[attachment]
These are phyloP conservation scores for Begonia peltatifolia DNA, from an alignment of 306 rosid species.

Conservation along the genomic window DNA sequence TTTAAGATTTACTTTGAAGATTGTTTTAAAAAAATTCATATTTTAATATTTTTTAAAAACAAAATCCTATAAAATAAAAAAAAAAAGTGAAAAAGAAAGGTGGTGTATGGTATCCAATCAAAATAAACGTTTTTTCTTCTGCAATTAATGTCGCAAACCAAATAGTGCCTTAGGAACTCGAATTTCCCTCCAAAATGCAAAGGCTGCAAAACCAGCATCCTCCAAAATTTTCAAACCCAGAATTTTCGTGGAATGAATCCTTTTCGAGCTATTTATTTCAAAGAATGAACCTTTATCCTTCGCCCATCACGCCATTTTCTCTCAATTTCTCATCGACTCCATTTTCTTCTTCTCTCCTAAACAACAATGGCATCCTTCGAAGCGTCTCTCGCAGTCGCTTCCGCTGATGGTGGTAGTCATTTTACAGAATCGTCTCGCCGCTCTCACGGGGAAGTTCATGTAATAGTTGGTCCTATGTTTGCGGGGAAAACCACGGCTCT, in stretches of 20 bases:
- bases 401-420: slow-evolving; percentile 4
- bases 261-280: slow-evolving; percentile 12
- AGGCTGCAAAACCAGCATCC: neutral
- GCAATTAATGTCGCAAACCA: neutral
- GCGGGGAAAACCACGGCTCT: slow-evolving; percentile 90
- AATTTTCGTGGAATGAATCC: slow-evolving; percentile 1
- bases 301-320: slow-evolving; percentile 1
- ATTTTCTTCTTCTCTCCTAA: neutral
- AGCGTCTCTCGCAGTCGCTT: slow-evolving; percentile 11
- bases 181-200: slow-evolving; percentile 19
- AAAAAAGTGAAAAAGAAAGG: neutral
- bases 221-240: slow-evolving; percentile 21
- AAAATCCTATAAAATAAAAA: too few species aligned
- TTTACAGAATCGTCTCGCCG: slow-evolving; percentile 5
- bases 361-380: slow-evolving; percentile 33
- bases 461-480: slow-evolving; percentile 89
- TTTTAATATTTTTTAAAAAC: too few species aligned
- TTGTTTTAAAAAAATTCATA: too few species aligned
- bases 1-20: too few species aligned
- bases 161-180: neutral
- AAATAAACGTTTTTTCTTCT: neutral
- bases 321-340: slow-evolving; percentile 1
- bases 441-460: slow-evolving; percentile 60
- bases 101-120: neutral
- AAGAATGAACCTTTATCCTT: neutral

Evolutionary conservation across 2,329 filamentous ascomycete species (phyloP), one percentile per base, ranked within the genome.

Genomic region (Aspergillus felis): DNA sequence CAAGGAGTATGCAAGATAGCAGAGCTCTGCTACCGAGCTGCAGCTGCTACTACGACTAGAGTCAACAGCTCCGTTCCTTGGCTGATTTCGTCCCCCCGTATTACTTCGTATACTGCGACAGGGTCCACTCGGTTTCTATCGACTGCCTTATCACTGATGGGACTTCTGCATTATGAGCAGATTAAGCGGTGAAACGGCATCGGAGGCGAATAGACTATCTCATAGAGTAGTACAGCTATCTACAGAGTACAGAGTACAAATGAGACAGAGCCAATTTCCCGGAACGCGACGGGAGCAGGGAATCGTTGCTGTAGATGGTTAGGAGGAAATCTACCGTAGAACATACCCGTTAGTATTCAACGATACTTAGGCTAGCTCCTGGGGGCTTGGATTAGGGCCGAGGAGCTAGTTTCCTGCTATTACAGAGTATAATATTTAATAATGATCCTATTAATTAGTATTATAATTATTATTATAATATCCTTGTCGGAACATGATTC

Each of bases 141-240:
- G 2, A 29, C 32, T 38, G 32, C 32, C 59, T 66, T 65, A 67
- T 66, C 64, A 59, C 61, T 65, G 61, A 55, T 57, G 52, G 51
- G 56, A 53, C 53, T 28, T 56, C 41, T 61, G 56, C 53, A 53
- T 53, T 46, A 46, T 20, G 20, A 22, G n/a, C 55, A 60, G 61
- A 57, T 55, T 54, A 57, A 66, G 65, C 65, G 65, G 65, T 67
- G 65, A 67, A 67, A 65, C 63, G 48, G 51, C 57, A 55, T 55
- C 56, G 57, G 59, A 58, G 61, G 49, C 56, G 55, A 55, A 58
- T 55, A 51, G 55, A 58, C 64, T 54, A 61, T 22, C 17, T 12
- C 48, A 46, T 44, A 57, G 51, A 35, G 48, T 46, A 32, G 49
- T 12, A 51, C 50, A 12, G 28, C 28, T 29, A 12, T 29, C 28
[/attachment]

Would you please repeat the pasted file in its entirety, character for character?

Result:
These are phyloP conservation scores for Begonia peltatifolia DNA, from an alignment of 306 rosid species.

Conservation along the genomic window DNA sequence TTTAAGATTTACTTTGAAGATTGTTTTAAAAAAATTCATATTTTAATATTTTTTAAAAACAAAATCCTATAAAATAAAAAAAAAAAGTGAAAAAGAAAGGTGGTGTATGGTATCCAATCAAAATAAACGTTTTTTCTTCTGCAATTAATGTCGCAAACCAAATAGTGCCTTAGGAACTCGAATTTCCCTCCAAAATGCAAAGGCTGCAAAACCAGCATCCTCCAAAATTTTCAAACCCAGAATTTTCGTGGAATGAATCCTTTTCGAGCTATTTATTTCAAAGAATGAACCTTTATCCTTCGCCCATCACGCCATTTTCTCTCAATTTCTCATCGACTCCATTTTCTTCTTCTCTCCTAAACAACAATGGCATCCTTCGAAGCGTCTCTCGCAGTCGCTTCCGCTGATGGTGGTAGTCATTTTACAGAATCGTCTCGCCGCTCTCACGGGGAAGTTCATGTAATAGTTGGTCCTATGTTTGCGGGGAAAACCACGGCTCT, in stretches of 20 bases:
- bases 401-420: slow-evolving; percentile 4
- bases 261-280: slow-evolving; percentile 12
- AGGCTGCAAAACCAGCATCC: neutral
- GCAATTAATGTCGCAAACCA: neutral
- GCGGGGAAAACCACGGCTCT: slow-evolving; percentile 90
- AATTTTCGTGGAATGAATCC: slow-evolving; percentile 1
- bases 301-320: slow-evolving; percentile 1
- ATTTTCTTCTTCTCTCCTAA: neutral
- AGCGTCTCTCGCAGTCGCTT: slow-evolving; percentile 11
- bases 181-200: slow-evolving; percentile 19
- AAAAAAGTGAAAAAGAAAGG: neutral
- bases 221-240: slow-evolving; percentile 21
- AAAATCCTATAAAATAAAAA: too few species aligned
- TTTACAGAATCGTCTCGCCG: slow-evolving; percentile 5
- bases 361-380: slow-evolving; percentile 33
- bases 461-480: slow-evolving; percentile 89
- TTTTAATATTTTTTAAAAAC: too few species aligned
- TTGTTTTAAAAAAATTCATA: too few species aligned
- bases 1-20: too few species aligned
- bases 161-180: neutral
- AAATAAACGTTTTTTCTTCT: neutral
- bases 321-340: slow-evolving; percentile 1
- bases 441-460: slow-evolving; percentile 60
- bases 101-120: neutral
- AAGAATGAACCTTTATCCTT: neutral

Evolutionary conservation across 2,329 filamentous ascomycete species (phyloP), one percentile per base, ranked within the genome.

Genomic region (Aspergillus felis): DNA sequence CAAGGAGTATGCAAGATAGCAGAGCTCTGCTACCGAGCTGCAGCTGCTACTACGACTAGAGTCAACAGCTCCGTTCCTTGGCTGATTTCGTCCCCCCGTATTACTTCGTATACTGCGACAGGGTCCACTCGGTTTCTATCGACTGCCTTATCACTGATGGGACTTCTGCATTATGAGCAGATTAAGCGGTGAAACGGCATCGGAGGCGAATAGACTATCTCATAGAGTAGTACAGCTATCTACAGAGTACAGAGTACAAATGAGACAGAGCCAATTTCCCGGAACGCGACGGGAGCAGGGAATCGTTGCTGTAGATGGTTAGGAGGAAATCTACCGTAGAACATACCCGTTAGTATTCAACGATACTTAGGCTAGCTCCTGGGGGCTTGGATTAGGGCCGAGGAGCTAGTTTCCTGCTATTACAGAGTATAATATTTAATAATGATCCTATTAATTAGTATTATAATTATTATTATAATATCCTTGTCGGAACATGATTC

Each of bases 141-240:
- G 2, A 29, C 32, T 38, G 32, C 32, C 59, T 66, T 65, A 67
- T 66, C 64, A 59, C 61, T 65, G 61, A 55, T 57, G 52, G 51
- G 56, A 53, C 53, T 28, T 56, C 41, T 61, G 56, C 53, A 53
- T 53, T 46, A 46, T 20, G 20, A 22, G n/a, C 55, A 60, G 61
- A 57, T 55, T 54, A 57, A 66, G 65, C 65, G 65, G 65, T 67
- G 65, A 67, A 67, A 65, C 63, G 48, G 51, C 57, A 55, T 55
- C 56, G 57, G 59, A 58, G 61, G 49, C 56, G 55, A 55, A 58
- T 55, A 51, G 55, A 58, C 64, T 54, A 61, T 22, C 17, T 12
- C 48, A 46, T 44, A 57, G 51, A 35, G 48, T 46, A 32, G 49
- T 12, A 51, C 50, A 12, G 28, C 28, T 29, A 12, T 29, C 28